In Cochise Consultancy, Inc., Et Al. V. United States Ex Rel. Hunt, Billy Hunt knew that two defense contractors were defrauding the federal government by submitting false payment claims for providing security services in Iraq. The Supreme Court reversed a district court decision because Hunt had filed the qui tam claim before 10 years had elapsed, even though the government decided not to prosecute the case. This Supreme Court opinion cemented the right to file a claim until at least 10 years after the fraud occurred, regardless of whether the government intervenes in the case or not.

The High Costs and High Rewards of a Qui Tam Claim

The qui tam process requires a lot of secrecy and discipline to win. As the New Yorker reports, Dr. Darren Sewell uncovered Medicare fraud at his company, Freedom Health. Dr. Sewell, a vice president, was the third highest ranking employee at the company. During his time there, he witnessed several instances of fraud. He had evidence of the company manipulating its enrollment records to drop elderly people who required a lot of care. Dr. Sewell alleged that the company encouraged retention of younger patients who required less care. The company allegedly gave bonuses to sales agents who dropped sicker people off their enrollment rolls.

Once Dr. Sewell became aware that his company might be committing Medicare fraud, he contacted a lawyer. The government prosecuted the case. After the government joined the case, Dr. Sewell had to collect information on the company while he was being guided by the FBI. Dr. Sewell remained employed and collected information through wiretapping and other covert methods. While this investigation was ongoing, Dr. Sewell had to maintain secrecy and not tell anyone about the proceedings. Since anonymity and secrecy is crucial to collecting evidence, he had to keep the entire matter under wraps, which was difficult.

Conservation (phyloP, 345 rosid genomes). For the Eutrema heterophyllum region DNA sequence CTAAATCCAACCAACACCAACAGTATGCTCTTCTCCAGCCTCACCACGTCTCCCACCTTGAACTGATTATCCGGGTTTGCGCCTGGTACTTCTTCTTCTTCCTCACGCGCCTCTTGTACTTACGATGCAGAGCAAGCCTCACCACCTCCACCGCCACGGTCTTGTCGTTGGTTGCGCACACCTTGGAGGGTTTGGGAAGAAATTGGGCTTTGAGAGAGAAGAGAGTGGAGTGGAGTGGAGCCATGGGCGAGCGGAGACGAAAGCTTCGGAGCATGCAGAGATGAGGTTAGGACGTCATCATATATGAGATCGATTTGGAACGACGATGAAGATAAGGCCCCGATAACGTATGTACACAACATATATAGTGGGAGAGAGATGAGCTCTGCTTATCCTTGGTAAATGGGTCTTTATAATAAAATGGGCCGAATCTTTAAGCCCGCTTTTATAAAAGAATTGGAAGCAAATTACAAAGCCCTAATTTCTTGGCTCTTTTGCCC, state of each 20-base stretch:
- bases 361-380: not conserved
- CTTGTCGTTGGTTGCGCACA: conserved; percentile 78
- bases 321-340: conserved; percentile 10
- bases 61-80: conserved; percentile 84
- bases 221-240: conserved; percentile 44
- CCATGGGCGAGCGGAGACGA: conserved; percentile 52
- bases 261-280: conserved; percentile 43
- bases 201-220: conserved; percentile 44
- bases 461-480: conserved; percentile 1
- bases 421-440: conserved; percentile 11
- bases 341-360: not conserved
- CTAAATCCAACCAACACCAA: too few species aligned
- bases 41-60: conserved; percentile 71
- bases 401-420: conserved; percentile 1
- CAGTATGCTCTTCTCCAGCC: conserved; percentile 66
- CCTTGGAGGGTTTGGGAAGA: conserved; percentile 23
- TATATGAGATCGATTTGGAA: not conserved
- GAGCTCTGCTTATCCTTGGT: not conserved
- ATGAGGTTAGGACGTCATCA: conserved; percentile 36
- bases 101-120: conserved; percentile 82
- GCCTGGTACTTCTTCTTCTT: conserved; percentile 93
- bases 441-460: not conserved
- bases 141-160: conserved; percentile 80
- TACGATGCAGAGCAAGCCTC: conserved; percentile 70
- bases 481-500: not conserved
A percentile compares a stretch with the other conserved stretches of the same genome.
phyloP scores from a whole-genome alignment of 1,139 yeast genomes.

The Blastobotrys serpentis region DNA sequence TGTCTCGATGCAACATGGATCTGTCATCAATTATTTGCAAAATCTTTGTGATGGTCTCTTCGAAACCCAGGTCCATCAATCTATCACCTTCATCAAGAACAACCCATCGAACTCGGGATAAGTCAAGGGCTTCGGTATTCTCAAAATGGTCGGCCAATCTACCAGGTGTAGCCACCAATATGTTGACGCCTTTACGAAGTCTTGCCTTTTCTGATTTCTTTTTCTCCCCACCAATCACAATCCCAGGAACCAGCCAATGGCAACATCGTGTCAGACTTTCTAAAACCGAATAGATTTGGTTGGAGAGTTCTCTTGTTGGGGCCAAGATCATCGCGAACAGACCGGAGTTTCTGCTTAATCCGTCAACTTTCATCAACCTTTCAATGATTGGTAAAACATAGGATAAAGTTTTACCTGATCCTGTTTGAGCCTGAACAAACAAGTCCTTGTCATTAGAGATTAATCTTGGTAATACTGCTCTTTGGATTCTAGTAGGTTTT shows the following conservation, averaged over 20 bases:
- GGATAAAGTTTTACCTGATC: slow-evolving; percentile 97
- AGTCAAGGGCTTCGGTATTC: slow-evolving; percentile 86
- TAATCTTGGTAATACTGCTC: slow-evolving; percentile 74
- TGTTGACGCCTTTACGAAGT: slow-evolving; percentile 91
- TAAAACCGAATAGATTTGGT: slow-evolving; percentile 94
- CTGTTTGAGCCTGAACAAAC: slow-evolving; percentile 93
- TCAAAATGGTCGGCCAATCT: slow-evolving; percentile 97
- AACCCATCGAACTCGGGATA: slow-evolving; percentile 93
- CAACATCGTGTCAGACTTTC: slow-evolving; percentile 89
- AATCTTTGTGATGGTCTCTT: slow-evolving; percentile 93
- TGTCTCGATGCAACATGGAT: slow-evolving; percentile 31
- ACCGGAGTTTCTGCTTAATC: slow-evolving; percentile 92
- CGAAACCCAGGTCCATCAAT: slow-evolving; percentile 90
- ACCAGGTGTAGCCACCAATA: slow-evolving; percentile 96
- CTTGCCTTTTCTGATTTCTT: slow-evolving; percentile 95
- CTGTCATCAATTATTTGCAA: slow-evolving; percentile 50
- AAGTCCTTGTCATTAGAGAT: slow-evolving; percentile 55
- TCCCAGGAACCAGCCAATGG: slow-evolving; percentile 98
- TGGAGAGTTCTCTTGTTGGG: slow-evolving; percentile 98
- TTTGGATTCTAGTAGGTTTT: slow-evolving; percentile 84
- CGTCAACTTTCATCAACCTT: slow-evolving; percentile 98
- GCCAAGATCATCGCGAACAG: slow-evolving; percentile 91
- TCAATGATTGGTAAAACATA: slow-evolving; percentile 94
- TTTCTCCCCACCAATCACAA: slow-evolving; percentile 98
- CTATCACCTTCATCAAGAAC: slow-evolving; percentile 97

Once the case became public when court unsealed the court documents, Dr. Sewell suffered harassment at work. Although the False Claims Act prevents employers retaliating against employees for reporting fraud, Freedom Health found ways to make Dr. Sewell’s work life miserable. He recounted how the company locked him out of his computer, preventing him from doing his work, and even confiscated his personal laptop. He was placed on administrative leave, and he resigned shortly after. Considering the behavior he endured at work, Dr. Sewell likely could have pursued a retaliation case but did not. 

Darren Sewell’s case took 7 years to yield results. Unfortunately, Dr. Sewell died from an unrelated accident before the case ended. Freedom Health denied the allegations and settled the case. As a result, Dr. Sewell’s family was able to receive $3.2 million when his brother finished the case on his behalf. Darren Sewell’s story demonstrates how qui tam lawsuits can be intense and difficult, but can also reap high rewards.

How Do I Assert a Qui Tam Claim?

If you believe you have a qui tam claim, you must collect as much evidence as possible. It is imperative that you have evidence of fraud so you have a strong factual foundation for your claims. When you collect evidence, try to find information to answer the following questions: